On the whole, I was very satisfied with the experience.  I got a mini that looked just like what I wanted and looked just like the 3d render that I used to create him.  It’s worth noting that I would not do this regularly.  The cost for the service is just too high for me to justify unless I either felt in dire need of a mini that I figured I’d use for a long period of time, maybe for a year or longer or, as was the case here, I was willing to front the additional cost for the experiment and I plan on using it for a year.

Make: Crate and Barrel!

I’ve had a 3d printer for a while now and, for the most part, I’ve been printing other people’s designs and models.  I’ve learned a bit about how to print a model (it’s still a bit of a roll of the dice, frankly) and I’ve printed some things to use at our Game Night, but one of the main reasons I wanted a 3d printer (in addition to simply learning about a new thing and thinking they’re cool) is that I wanted to create my own models.  I’ve toyed with it a bit, but I still have a lot to learn.

Part of it is the software.  I’m using a free piece of software called Blender and, it does rock, especially for the price, but the learning curve is … impressive.  I have spent a great deal of time trolling through YouTube to find tutorials by people demonstrating how to use the software.  I’ve been more than a little chagrined how often when that video starts, it’s being taught by what sounds like a 14 year old boy whose voice has yet to change.  Sigh.  They are the teacher, I am the student.  Acceptance…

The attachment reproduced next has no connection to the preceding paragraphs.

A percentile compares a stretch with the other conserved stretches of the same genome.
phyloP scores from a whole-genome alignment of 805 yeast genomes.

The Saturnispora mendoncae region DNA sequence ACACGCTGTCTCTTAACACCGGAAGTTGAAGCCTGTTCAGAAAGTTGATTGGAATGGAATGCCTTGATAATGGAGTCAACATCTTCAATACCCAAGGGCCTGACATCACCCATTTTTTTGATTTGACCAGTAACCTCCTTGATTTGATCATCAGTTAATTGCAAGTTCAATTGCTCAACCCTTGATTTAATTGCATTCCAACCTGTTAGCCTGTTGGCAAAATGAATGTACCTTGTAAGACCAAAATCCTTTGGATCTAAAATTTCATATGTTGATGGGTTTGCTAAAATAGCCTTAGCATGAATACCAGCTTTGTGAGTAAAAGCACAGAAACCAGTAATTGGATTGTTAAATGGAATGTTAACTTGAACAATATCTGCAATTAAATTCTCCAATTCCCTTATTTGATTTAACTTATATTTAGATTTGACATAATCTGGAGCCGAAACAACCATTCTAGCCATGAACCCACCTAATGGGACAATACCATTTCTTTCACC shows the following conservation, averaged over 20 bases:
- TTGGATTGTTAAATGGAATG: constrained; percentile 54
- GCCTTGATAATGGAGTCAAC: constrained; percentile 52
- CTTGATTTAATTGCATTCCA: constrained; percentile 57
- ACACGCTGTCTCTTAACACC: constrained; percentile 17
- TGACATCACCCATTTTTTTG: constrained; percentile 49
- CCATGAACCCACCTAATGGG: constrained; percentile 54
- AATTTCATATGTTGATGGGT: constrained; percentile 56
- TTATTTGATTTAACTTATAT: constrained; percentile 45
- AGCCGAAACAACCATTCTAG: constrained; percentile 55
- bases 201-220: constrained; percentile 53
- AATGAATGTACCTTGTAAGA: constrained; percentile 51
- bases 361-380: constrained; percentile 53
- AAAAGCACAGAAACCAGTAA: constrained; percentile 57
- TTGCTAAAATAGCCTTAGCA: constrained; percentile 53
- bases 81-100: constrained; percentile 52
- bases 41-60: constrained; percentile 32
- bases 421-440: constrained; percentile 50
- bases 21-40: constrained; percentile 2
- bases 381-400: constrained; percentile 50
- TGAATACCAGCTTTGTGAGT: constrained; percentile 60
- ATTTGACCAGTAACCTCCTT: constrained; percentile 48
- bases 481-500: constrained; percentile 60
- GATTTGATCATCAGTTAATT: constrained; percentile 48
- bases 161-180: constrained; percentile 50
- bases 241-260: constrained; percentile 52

In any case, between persistence, stubbornness and some better resources, I’m finally making some progress.  My goal on this front, I kid you not, was simply to make a barrel.  Just something that looked like a barrel.  This sounds trivial, but it’s not.  I could list the lessons I learned about modeling and using deformation cages/lattices, the rigor that has to be applied to a model so that it is printable (learned a new use of the word manifold).  I had to rebuild this barrel no fewer than three times, from scratch, before I was ready to let it go and saved a dozen versions.  Even with that, I am also discovering the limitations of (my) consumer grade 3d printer which is demonstrated by the loss of detail at this small scale.  That barrel on the left is about 2cm tall, roughly 2/3rds the height of a mini and appropriately sized for a game.  But it also means the wood grain I lovingly sculpted in to the staves is largely lost and you can see the individual strands that make up the plastic which is melted to form the top.  Granted, by the time I paint it, it’ll less obvious, but it was a lesson.